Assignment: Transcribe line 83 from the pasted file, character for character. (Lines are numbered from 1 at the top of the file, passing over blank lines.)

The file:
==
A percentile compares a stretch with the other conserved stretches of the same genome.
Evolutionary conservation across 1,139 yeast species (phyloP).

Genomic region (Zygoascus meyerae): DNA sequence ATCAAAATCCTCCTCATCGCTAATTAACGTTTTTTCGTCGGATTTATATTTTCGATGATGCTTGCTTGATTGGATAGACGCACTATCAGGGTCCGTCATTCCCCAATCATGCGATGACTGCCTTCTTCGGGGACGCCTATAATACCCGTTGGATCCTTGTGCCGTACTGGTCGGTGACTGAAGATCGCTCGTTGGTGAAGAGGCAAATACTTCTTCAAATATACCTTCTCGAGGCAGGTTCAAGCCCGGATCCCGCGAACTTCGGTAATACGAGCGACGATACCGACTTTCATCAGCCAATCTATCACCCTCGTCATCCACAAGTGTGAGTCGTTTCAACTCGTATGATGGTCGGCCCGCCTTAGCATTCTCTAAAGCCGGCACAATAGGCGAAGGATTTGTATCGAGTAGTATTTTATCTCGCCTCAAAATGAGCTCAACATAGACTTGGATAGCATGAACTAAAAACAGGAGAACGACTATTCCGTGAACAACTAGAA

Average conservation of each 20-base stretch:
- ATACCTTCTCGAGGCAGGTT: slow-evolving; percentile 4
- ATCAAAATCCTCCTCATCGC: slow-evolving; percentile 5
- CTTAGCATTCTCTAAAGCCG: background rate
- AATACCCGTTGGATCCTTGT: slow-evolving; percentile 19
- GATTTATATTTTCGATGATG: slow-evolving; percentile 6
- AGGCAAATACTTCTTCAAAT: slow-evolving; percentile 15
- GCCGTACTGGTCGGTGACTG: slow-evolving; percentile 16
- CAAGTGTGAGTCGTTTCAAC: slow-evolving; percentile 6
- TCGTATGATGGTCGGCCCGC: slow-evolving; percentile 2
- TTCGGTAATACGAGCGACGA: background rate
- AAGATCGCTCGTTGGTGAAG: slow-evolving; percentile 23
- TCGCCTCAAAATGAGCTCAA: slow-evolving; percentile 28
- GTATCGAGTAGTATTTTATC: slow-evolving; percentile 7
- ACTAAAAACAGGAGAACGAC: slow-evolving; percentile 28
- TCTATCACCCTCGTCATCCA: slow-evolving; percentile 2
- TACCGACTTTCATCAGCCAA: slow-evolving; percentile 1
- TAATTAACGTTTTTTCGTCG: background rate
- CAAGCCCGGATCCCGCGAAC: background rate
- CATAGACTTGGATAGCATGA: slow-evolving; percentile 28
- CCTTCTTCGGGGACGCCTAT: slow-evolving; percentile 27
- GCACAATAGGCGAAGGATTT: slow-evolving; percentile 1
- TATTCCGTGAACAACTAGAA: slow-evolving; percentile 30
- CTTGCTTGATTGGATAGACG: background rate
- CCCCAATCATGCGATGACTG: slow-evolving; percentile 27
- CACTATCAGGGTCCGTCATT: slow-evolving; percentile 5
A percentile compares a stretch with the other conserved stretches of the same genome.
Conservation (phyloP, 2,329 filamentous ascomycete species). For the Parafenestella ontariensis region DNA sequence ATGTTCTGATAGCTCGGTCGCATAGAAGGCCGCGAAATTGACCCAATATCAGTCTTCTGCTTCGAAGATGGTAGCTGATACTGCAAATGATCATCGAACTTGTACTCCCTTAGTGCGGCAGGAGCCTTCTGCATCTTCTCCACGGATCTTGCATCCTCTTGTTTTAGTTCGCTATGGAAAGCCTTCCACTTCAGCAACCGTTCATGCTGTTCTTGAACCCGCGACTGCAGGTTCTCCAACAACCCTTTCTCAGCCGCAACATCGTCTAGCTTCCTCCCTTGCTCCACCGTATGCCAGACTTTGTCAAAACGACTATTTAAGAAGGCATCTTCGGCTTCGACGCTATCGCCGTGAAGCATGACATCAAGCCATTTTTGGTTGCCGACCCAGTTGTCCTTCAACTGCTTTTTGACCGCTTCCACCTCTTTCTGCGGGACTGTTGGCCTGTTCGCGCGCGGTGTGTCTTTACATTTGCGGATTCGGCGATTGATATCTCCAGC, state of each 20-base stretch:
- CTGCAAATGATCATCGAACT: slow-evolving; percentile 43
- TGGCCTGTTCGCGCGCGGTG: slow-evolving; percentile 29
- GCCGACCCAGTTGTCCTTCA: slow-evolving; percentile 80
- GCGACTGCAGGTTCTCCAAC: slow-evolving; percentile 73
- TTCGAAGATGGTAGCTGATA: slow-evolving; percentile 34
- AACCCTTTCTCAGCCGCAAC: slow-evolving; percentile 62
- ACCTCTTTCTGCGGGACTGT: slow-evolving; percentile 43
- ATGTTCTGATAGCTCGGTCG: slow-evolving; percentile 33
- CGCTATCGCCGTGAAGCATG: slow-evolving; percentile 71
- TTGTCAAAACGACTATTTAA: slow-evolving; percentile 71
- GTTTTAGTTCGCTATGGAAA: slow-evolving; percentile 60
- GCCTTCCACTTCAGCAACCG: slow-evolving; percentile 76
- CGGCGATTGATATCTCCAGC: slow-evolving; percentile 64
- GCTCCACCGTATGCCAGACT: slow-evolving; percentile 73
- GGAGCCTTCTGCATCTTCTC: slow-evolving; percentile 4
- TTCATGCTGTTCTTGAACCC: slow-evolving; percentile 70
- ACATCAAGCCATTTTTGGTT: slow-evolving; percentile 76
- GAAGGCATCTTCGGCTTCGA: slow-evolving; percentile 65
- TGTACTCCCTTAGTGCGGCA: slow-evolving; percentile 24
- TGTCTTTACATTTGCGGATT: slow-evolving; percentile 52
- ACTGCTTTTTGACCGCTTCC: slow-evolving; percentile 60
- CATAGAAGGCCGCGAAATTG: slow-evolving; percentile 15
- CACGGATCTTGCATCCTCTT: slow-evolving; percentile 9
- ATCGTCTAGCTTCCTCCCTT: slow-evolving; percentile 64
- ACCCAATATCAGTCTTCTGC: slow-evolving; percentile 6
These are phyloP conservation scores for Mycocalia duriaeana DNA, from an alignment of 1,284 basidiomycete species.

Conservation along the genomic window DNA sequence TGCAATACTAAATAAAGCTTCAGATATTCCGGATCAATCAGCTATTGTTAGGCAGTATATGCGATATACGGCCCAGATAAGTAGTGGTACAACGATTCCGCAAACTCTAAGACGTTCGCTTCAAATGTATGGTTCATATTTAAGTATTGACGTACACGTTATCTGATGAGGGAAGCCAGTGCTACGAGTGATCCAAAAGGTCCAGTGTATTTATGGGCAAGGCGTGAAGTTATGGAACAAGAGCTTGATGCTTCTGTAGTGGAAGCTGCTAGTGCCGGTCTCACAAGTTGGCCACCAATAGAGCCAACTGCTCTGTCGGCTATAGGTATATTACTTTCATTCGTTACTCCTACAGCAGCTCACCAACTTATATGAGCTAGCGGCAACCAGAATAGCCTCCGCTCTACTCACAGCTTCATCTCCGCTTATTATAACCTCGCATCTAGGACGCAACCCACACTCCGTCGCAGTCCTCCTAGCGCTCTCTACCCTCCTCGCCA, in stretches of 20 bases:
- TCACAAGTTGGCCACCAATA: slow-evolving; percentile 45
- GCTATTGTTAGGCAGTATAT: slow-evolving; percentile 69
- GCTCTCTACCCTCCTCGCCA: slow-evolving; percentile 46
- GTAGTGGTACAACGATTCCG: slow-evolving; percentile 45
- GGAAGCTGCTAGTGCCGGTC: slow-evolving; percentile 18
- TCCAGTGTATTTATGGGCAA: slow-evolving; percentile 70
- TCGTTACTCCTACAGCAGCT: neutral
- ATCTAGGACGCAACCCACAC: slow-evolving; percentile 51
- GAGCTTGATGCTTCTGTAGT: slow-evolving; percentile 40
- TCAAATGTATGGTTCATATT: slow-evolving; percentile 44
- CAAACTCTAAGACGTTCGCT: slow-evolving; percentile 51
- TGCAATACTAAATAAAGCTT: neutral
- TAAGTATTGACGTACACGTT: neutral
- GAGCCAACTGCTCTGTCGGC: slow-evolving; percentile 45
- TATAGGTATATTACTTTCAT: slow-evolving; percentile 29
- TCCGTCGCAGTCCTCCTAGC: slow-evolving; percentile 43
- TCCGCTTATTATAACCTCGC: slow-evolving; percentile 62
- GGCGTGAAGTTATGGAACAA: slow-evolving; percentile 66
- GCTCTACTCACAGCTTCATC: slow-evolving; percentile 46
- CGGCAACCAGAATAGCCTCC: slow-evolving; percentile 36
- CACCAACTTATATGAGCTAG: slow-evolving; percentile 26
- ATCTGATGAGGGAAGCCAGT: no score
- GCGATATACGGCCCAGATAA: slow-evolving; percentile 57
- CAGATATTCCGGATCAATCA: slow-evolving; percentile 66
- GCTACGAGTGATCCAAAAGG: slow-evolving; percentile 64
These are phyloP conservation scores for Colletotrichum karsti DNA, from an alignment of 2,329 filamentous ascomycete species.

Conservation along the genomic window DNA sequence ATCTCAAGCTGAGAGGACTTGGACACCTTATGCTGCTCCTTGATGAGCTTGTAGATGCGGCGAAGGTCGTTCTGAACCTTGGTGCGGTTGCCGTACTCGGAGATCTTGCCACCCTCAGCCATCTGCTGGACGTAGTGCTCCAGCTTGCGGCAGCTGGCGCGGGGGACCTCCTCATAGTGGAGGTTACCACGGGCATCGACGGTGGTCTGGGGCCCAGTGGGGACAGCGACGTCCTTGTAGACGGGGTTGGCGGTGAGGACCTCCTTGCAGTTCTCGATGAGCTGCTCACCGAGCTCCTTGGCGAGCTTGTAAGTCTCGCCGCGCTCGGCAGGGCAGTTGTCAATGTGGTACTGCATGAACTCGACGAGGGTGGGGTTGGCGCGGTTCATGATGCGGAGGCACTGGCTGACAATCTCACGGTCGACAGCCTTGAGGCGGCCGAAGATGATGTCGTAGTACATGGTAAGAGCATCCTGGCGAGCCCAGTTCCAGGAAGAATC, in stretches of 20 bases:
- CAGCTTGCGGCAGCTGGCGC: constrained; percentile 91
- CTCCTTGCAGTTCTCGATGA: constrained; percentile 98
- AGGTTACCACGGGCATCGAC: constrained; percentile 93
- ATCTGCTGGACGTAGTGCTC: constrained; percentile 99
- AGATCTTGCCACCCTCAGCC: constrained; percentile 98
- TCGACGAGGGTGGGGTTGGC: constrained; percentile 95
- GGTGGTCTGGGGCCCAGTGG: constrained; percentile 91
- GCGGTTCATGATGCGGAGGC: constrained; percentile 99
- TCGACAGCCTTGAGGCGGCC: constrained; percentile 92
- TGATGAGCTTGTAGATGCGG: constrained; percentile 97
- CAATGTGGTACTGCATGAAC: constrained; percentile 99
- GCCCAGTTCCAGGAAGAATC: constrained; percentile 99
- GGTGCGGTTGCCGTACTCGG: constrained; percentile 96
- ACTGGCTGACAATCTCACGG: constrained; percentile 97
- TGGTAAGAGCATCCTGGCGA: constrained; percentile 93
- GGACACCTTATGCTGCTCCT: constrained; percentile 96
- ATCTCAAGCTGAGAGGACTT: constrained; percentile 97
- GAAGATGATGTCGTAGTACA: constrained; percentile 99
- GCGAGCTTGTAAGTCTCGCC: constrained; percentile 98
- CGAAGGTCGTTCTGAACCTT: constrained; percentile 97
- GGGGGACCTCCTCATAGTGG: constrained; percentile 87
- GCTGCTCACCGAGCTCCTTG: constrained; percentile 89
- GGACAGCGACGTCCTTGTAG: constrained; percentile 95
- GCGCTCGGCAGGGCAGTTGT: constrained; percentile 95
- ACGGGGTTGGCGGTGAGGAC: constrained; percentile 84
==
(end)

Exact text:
- GCTACGAGTGATCCAAAAGG: slow-evolving; percentile 64